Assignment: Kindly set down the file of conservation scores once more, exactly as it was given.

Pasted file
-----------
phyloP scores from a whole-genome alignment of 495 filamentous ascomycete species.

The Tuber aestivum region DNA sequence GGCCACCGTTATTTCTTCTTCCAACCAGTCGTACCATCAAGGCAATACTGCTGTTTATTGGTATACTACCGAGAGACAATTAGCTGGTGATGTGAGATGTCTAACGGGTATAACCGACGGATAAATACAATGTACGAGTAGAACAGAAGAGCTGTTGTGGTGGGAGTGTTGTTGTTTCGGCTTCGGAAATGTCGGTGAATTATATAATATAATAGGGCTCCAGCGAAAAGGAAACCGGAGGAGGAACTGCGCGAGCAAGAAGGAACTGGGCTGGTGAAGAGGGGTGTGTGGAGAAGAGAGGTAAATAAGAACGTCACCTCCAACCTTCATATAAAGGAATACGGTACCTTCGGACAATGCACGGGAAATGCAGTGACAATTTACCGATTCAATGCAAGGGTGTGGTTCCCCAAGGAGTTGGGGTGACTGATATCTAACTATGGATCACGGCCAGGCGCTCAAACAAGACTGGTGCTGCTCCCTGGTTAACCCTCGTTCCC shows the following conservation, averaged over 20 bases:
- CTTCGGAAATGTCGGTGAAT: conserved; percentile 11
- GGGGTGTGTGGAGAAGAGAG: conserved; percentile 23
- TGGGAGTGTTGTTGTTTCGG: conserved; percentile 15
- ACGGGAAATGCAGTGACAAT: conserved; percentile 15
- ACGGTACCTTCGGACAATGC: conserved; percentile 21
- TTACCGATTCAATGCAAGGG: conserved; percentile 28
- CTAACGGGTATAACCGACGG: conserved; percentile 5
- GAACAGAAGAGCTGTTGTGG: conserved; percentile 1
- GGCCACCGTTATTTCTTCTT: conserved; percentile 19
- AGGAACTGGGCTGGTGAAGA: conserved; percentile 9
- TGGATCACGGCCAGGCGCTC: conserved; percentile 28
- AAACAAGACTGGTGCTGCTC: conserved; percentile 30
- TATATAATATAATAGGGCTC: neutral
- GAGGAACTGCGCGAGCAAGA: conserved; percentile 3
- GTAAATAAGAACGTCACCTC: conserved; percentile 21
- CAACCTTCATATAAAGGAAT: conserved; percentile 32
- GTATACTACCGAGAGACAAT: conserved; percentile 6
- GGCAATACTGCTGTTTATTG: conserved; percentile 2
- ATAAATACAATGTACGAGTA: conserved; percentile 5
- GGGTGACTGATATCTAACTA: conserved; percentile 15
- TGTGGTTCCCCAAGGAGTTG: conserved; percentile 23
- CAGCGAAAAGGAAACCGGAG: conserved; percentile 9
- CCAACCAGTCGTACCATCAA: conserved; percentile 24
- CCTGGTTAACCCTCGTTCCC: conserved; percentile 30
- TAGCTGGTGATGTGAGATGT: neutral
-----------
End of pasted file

phyloP scores from a whole-genome alignment of 495 filamentous ascomycete species.

The Tuber aestivum region DNA sequence GGCCACCGTTATTTCTTCTTCCAACCAGTCGTACCATCAAGGCAATACTGCTGTTTATTGGTATACTACCGAGAGACAATTAGCTGGTGATGTGAGATGTCTAACGGGTATAACCGACGGATAAATACAATGTACGAGTAGAACAGAAGAGCTGTTGTGGTGGGAGTGTTGTTGTTTCGGCTTCGGAAATGTCGGTGAATTATATAATATAATAGGGCTCCAGCGAAAAGGAAACCGGAGGAGGAACTGCGCGAGCAAGAAGGAACTGGGCTGGTGAAGAGGGGTGTGTGGAGAAGAGAGGTAAATAAGAACGTCACCTCCAACCTTCATATAAAGGAATACGGTACCTTCGGACAATGCACGGGAAATGCAGTGACAATTTACCGATTCAATGCAAGGGTGTGGTTCCCCAAGGAGTTGGGGTGACTGATATCTAACTATGGATCACGGCCAGGCGCTCAAACAAGACTGGTGCTGCTCCCTGGTTAACCCTCGTTCCC shows the following conservation, averaged over 20 bases:
- CTTCGGAAATGTCGGTGAAT: conserved; percentile 11
- GGGGTGTGTGGAGAAGAGAG: conserved; percentile 23
- TGGGAGTGTTGTTGTTTCGG: conserved; percentile 15
- ACGGGAAATGCAGTGACAAT: conserved; percentile 15
- ACGGTACCTTCGGACAATGC: conserved; percentile 21
- TTACCGATTCAATGCAAGGG: conserved; percentile 28
- CTAACGGGTATAACCGACGG: conserved; percentile 5
- GAACAGAAGAGCTGTTGTGG: conserved; percentile 1
- GGCCACCGTTATTTCTTCTT: conserved; percentile 19
- AGGAACTGGGCTGGTGAAGA: conserved; percentile 9
- TGGATCACGGCCAGGCGCTC: conserved; percentile 28
- AAACAAGACTGGTGCTGCTC: conserved; percentile 30
- TATATAATATAATAGGGCTC: neutral
- GAGGAACTGCGCGAGCAAGA: conserved; percentile 3
- GTAAATAAGAACGTCACCTC: conserved; percentile 21
- CAACCTTCATATAAAGGAAT: conserved; percentile 32
- GTATACTACCGAGAGACAAT: conserved; percentile 6
- GGCAATACTGCTGTTTATTG: conserved; percentile 2
- ATAAATACAATGTACGAGTA: conserved; percentile 5
- GGGTGACTGATATCTAACTA: conserved; percentile 15
- TGTGGTTCCCCAAGGAGTTG: conserved; percentile 23
- CAGCGAAAAGGAAACCGGAG: conserved; percentile 9
- CCAACCAGTCGTACCATCAA: conserved; percentile 24
- CCTGGTTAACCCTCGTTCCC: conserved; percentile 30
- TAGCTGGTGATGTGAGATGT: neutral